Kia and Hyundai: Kia is planning on moving some of its EV assembly to the U.S. by 2024, according to South Korean news sources. (Its flagship EV is currently built in South Korea.) The South Korean automaker and its parent company Hyundaicurrently have the second-highest market share for EVs in the U.S., and it looks like they want to keep it that way. Hyundai had already made plans earlier in the year to invest $5.5 billion to build EV and battery manufacturing plants in Georgia, near existing Hyundai and Kia plants. At the time, the company didn’t expect to start production until 2025, but it looks like it’s now moving those plans forward by a year in light of the IRA.

Honda: The Japanese automaker and South Korean battery maker LG Energy Solution announced that they’re building a $4.4 billion EV battery plant in the U.S. in late August. They’re targeting production for the end of 2025. Sources told the Wall Street Journal that the plant will be in Ohio, where Honda has an existing auto plant. These batteries will be used exclusively to power Honda and Acura EVs made in North America. 

Toyota: The Japanese automaker announced an additional $2.5 billion investment into its battery manufacturing plant in North Carolina, more than doubling its prior commitment of $1.29 billion, announced in December. Production is scheduled to begin in 2025, and batteries produced would be used in both hybrids and EVs. The plant is expected to employ 2,100 people, and the announcement came two days after Honda’s announcement.

General Motors: The largest auto company in the U.S. is investing $760 million in its existing Toledo plant to make drive units for its EVs. The plant will be the company’s first powertrain or propulsion-related factory to be converted into an EV-component maker. GM also said it’s investing $491 million in an Indiana plant to make parts for future vehicles, including EVs. 

Ford: The American automaker announced plans to invest $11.4 billion in two EV hubs, one in Tennessee and another in Kentucky. The $5.6 billion complex in Tennessee will vertically integrate battery manufacturing with the assembly of the company’s electric F-Series trucks. Through a joint venture with South Korean battery business SK Innovation, $5.8 billion will go towards building two Kentucky battery plants, which will supply batteries to Ford and Lincoln’s North American EVs. The company plans on investing more than $30 billion in EVs through 2025.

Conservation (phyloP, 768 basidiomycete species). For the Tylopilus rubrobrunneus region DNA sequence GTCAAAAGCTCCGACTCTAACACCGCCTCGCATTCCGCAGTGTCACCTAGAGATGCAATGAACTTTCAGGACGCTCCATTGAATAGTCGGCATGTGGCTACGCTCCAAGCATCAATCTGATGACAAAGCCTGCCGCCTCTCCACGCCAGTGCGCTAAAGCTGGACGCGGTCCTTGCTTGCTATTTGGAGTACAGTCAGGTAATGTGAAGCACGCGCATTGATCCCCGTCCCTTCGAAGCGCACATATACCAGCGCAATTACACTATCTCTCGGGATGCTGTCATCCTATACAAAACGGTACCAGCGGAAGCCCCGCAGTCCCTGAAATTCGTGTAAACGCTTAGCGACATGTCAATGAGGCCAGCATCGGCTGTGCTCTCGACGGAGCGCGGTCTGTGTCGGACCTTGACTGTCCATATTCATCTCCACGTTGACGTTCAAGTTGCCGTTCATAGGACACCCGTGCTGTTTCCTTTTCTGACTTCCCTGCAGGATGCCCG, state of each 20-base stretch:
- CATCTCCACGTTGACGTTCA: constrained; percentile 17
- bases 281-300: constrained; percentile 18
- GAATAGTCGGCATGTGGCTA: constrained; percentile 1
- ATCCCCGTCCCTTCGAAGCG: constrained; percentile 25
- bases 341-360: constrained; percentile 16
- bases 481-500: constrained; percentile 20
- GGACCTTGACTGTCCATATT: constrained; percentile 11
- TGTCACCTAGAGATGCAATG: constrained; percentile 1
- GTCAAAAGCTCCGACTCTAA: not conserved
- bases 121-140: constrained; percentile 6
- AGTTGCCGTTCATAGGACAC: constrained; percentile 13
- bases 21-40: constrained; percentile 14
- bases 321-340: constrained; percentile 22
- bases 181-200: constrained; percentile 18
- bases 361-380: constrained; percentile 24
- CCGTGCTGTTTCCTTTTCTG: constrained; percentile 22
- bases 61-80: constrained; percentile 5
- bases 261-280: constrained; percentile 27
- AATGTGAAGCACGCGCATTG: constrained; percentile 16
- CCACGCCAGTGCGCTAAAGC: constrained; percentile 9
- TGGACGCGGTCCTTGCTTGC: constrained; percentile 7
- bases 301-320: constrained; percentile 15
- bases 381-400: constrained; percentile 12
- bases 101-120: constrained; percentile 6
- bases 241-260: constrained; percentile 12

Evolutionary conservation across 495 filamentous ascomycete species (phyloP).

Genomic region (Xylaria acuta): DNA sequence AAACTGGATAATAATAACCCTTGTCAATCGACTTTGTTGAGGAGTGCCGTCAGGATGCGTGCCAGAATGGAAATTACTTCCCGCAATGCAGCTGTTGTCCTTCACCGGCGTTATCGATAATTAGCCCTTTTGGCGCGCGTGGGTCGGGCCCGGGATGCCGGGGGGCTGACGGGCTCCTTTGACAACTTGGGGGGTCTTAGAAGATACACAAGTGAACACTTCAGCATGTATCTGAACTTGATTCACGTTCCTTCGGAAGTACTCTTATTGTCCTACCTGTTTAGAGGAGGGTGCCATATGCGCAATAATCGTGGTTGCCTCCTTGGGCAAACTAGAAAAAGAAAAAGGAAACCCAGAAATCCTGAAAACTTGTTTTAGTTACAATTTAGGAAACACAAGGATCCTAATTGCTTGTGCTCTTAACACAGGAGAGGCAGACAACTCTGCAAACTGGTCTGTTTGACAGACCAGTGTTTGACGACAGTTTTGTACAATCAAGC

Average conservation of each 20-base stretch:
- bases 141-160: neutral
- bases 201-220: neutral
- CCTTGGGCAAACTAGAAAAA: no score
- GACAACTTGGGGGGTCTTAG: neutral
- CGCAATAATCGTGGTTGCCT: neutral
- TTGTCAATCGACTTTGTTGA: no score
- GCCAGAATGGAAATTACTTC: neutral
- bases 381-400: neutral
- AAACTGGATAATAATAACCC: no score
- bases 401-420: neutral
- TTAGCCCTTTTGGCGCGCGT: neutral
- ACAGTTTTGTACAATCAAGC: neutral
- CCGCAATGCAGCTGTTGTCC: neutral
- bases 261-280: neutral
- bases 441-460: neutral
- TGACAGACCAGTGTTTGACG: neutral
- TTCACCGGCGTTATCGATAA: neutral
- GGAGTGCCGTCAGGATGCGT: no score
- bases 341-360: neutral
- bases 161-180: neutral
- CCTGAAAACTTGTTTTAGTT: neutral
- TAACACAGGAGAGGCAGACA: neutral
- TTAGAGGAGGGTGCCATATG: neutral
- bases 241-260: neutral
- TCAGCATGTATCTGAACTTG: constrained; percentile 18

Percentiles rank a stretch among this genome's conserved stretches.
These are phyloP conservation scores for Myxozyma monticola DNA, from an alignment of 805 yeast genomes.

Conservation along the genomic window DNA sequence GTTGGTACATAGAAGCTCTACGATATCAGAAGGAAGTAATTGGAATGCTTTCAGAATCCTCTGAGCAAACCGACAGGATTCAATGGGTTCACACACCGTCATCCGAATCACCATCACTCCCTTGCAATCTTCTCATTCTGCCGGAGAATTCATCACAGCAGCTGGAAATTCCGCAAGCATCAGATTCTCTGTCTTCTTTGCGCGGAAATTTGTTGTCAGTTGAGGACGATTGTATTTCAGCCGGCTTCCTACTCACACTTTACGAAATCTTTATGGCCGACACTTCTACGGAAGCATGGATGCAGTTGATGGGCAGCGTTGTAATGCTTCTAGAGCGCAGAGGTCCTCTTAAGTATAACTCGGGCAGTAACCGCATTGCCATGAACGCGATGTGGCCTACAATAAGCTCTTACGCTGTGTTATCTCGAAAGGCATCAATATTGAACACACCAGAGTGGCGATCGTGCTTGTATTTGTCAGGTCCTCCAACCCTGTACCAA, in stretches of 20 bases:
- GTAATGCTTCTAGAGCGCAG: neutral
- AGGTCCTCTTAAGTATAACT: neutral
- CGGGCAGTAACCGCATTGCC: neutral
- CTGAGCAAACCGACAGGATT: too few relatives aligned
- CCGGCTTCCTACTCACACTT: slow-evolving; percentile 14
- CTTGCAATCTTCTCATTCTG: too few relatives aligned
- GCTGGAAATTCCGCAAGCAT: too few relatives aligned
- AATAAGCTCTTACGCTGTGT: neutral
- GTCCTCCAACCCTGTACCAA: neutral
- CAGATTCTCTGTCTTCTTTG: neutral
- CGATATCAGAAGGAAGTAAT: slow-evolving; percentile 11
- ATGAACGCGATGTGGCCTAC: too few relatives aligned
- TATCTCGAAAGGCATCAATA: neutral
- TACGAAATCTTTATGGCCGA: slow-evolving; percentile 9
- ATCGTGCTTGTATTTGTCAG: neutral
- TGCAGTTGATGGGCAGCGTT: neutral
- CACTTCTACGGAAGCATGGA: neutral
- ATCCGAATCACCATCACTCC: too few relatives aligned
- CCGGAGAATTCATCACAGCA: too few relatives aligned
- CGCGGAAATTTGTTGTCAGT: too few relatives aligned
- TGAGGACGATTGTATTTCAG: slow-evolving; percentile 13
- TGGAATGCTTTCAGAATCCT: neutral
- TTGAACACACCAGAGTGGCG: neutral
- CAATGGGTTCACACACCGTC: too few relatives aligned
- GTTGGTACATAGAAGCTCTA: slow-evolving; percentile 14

Gotion High Tech: Chinese battery maker Gotion is opening a new $2.36 billion plant in Michigan. Gov. Gretchen Whitmer called it the “biggest ever economic development project in Northern Michigan.” Like other states that successfully courted battery makers, Michigan granted the company plenty of tax incentives to build the plant ($715 million to be specific). The facility is set to produce 150,000 tons of cathode material and 50,000 tons of anode material a year once operational.

Our Next Energy: The Michigan-based startup announced a $1.6 billion investment in a new battery cell plant that will be operating at full capacity by the end of 2027. This will be the company’s first cell factory, according to founder and CEO Mujeeb Ijaz. The company is also starting a workforce development program meant to retrain Michiganders for green jobs.

Piedmont Lithium: The North Carolina-based lithium producer announced an approximately $600 million investment in a new lithium hydroxide production plant in Tennessee. The company said production is slated to start in 2025, and it claims the plant will be the largest lithium hydroxide processing facility in the U.S.